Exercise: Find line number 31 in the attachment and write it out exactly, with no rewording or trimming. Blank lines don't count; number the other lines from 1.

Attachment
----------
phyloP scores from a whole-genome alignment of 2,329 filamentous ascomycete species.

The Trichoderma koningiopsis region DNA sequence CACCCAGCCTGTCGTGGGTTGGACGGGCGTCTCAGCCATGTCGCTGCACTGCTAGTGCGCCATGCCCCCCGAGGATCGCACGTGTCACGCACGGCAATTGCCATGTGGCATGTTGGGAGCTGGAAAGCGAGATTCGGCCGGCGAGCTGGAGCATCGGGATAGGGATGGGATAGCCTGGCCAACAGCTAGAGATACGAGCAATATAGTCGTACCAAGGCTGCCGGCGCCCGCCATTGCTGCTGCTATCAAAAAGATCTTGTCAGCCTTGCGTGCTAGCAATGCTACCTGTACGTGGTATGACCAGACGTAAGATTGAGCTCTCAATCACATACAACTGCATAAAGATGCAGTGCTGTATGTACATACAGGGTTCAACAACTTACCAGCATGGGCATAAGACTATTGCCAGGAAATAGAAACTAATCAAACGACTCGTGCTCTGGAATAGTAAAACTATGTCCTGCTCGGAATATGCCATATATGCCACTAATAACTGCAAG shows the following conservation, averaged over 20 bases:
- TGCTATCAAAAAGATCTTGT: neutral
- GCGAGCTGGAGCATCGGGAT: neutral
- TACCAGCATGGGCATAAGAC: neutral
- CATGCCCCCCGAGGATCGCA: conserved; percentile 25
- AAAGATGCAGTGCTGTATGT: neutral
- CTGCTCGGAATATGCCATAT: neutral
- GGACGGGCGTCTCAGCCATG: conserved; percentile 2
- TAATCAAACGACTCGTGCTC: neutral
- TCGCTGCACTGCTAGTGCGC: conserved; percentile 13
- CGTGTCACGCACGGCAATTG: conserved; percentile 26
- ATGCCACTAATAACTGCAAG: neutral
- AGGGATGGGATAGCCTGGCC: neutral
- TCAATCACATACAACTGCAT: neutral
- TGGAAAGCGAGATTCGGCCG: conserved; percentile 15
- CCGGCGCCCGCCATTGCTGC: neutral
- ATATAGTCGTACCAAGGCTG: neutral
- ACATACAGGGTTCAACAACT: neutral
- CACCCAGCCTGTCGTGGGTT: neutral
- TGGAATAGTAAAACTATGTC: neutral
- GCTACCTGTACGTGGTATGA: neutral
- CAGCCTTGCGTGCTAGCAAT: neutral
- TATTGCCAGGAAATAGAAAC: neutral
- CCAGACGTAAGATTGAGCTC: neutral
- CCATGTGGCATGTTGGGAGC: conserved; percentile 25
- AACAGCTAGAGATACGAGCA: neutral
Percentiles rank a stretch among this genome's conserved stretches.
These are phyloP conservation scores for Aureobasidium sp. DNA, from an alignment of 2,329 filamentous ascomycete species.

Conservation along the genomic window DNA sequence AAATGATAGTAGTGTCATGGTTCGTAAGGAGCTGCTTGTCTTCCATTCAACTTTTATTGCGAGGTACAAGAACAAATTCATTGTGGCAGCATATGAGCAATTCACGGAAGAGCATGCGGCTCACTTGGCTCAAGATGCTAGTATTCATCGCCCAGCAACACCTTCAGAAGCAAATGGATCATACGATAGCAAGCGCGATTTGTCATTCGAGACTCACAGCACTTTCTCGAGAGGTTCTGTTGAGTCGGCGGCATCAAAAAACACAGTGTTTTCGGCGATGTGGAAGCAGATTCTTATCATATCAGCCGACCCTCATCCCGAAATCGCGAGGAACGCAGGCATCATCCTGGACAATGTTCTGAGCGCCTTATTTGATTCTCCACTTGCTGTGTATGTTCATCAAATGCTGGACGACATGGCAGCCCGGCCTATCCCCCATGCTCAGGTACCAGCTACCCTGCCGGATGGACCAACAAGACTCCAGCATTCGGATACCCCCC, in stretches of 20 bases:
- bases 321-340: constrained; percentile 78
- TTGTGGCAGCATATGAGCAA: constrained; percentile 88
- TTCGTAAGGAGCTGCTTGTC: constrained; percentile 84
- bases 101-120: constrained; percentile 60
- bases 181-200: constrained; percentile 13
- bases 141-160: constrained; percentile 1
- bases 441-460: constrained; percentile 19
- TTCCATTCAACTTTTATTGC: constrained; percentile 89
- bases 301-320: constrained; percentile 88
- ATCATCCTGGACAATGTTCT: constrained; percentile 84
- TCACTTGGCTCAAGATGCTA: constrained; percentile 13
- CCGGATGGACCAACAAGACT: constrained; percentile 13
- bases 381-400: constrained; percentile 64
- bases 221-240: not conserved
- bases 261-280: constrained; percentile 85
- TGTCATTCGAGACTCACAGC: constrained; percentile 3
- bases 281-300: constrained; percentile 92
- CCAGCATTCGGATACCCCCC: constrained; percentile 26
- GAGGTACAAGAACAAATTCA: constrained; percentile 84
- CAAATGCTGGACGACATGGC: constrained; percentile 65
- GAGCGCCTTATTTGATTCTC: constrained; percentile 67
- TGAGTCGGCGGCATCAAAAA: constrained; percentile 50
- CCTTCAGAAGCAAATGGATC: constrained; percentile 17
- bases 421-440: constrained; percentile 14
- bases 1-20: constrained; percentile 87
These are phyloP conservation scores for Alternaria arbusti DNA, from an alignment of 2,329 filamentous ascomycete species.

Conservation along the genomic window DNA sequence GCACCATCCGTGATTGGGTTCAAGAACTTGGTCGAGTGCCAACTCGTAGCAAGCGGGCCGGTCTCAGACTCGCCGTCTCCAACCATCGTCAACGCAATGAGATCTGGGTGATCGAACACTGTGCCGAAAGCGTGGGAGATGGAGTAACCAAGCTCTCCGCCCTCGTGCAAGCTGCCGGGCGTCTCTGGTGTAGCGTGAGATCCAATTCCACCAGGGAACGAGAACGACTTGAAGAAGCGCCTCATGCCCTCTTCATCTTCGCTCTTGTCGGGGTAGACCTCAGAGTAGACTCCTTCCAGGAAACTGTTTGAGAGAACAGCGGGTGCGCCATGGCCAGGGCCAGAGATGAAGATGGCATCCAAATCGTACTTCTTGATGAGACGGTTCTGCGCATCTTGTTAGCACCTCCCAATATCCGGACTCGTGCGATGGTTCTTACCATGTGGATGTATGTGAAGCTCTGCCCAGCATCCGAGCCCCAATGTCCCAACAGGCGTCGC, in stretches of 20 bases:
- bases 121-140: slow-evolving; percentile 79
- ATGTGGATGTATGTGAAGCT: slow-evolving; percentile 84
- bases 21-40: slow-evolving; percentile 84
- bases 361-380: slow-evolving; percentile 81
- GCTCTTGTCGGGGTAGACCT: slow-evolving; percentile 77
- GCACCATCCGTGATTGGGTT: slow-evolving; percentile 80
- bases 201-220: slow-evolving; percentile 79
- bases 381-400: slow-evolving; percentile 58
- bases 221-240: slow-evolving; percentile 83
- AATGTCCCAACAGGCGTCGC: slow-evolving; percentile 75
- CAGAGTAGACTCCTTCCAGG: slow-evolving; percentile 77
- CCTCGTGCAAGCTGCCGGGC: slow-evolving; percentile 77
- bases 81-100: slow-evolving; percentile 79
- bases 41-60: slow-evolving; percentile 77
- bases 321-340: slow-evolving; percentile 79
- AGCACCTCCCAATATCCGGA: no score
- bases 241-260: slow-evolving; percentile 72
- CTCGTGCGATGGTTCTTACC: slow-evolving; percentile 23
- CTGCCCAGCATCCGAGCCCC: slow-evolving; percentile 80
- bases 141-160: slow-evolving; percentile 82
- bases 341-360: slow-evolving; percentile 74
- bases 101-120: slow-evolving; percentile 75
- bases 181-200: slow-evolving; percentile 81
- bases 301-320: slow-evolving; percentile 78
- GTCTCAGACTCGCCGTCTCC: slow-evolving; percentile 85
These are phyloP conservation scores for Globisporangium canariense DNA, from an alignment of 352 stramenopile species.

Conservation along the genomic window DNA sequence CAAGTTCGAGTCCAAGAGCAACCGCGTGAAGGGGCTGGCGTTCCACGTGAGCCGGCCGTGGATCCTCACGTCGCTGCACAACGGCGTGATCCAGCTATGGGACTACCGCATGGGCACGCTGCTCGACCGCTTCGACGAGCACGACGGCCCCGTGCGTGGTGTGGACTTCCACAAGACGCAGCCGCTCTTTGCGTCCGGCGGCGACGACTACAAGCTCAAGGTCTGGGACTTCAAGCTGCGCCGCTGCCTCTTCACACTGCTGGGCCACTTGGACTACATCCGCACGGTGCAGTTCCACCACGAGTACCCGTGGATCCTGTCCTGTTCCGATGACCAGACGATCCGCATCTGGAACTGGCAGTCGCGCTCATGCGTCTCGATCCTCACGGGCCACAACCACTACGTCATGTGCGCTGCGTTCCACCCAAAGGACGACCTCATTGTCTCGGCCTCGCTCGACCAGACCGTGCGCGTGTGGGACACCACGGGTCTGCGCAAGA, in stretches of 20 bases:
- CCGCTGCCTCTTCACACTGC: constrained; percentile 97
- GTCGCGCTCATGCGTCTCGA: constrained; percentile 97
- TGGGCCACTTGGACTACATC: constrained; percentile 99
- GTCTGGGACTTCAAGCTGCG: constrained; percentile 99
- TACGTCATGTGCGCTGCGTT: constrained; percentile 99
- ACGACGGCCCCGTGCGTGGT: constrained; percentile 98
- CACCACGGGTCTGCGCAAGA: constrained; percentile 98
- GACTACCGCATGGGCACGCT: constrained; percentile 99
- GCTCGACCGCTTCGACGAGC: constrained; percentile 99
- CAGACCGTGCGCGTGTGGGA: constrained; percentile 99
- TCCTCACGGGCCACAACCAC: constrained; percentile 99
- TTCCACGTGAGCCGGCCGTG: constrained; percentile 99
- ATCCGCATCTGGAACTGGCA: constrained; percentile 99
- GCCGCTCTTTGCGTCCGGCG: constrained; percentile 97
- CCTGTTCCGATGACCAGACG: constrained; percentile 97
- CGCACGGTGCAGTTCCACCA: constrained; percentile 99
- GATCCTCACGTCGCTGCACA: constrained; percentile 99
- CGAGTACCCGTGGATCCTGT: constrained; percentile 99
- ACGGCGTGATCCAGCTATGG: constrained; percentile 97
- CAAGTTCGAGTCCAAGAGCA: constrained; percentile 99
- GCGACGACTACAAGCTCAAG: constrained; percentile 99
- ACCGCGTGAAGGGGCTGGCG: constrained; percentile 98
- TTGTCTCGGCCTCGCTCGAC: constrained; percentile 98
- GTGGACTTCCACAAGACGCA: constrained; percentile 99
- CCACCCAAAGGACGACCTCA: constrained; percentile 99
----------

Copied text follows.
- bases 321-340: constrained; percentile 78